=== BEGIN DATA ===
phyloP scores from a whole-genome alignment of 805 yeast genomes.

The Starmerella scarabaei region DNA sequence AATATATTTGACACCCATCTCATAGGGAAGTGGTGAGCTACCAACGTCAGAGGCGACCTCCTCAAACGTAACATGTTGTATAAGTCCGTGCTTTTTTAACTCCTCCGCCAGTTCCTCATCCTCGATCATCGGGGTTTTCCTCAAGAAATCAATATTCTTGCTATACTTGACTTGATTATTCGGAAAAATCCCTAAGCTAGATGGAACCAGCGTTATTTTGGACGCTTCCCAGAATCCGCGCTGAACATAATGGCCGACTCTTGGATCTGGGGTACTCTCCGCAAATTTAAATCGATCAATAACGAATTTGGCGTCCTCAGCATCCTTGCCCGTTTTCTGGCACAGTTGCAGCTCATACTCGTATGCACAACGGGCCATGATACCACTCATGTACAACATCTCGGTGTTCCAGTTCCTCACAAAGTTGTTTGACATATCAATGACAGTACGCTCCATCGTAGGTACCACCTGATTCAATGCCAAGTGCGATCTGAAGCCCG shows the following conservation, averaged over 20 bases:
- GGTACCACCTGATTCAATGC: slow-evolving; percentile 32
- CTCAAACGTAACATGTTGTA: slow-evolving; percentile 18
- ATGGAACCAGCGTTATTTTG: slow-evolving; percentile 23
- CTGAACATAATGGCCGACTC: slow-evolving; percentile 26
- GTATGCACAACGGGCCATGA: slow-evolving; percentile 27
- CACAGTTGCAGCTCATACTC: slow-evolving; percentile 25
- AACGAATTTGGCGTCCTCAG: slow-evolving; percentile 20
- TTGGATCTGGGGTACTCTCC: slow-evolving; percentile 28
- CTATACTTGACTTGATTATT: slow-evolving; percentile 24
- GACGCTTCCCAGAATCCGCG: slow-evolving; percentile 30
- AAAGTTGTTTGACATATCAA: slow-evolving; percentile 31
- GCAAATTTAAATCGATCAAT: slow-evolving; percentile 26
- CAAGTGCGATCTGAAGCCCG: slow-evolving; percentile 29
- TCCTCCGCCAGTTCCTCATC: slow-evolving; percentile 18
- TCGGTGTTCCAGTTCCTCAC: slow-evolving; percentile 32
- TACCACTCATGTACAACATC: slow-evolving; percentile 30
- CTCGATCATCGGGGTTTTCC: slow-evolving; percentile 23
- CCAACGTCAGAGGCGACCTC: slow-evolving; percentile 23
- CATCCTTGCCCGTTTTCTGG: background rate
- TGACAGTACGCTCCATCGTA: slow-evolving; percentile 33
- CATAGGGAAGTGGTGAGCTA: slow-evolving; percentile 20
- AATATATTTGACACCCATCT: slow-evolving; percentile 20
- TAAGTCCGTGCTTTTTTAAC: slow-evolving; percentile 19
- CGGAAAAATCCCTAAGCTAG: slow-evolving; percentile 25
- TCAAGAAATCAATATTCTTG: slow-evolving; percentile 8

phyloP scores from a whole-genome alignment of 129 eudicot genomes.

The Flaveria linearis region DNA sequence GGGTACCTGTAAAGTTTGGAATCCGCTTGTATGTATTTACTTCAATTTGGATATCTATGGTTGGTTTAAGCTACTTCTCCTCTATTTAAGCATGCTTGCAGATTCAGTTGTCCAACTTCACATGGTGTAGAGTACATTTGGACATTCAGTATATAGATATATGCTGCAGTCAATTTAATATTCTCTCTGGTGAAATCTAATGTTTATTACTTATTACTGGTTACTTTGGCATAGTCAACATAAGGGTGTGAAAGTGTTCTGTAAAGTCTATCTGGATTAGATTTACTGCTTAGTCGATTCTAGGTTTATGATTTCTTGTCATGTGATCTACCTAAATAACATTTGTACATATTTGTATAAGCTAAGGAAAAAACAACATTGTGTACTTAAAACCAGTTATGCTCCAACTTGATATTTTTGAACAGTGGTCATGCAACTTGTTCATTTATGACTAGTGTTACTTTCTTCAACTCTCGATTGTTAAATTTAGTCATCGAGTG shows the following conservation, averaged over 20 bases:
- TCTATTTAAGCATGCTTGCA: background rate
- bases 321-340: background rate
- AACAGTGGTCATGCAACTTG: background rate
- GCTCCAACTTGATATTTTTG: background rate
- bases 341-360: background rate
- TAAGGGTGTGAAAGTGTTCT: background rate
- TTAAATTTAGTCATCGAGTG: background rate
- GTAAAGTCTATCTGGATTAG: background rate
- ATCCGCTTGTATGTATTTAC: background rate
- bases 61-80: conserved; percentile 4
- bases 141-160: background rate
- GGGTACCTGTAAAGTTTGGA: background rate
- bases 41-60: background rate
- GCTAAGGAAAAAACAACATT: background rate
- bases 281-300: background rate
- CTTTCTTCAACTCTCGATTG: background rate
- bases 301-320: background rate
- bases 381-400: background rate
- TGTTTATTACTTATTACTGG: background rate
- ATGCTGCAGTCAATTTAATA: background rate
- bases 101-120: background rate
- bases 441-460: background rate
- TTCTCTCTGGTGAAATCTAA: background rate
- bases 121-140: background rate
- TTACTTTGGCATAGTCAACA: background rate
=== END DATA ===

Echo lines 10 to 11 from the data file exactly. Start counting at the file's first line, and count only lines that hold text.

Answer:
- TTGGATCTGGGGTACTCTCC: slow-evolving; percentile 28
- CTATACTTGACTTGATTATT: slow-evolving; percentile 24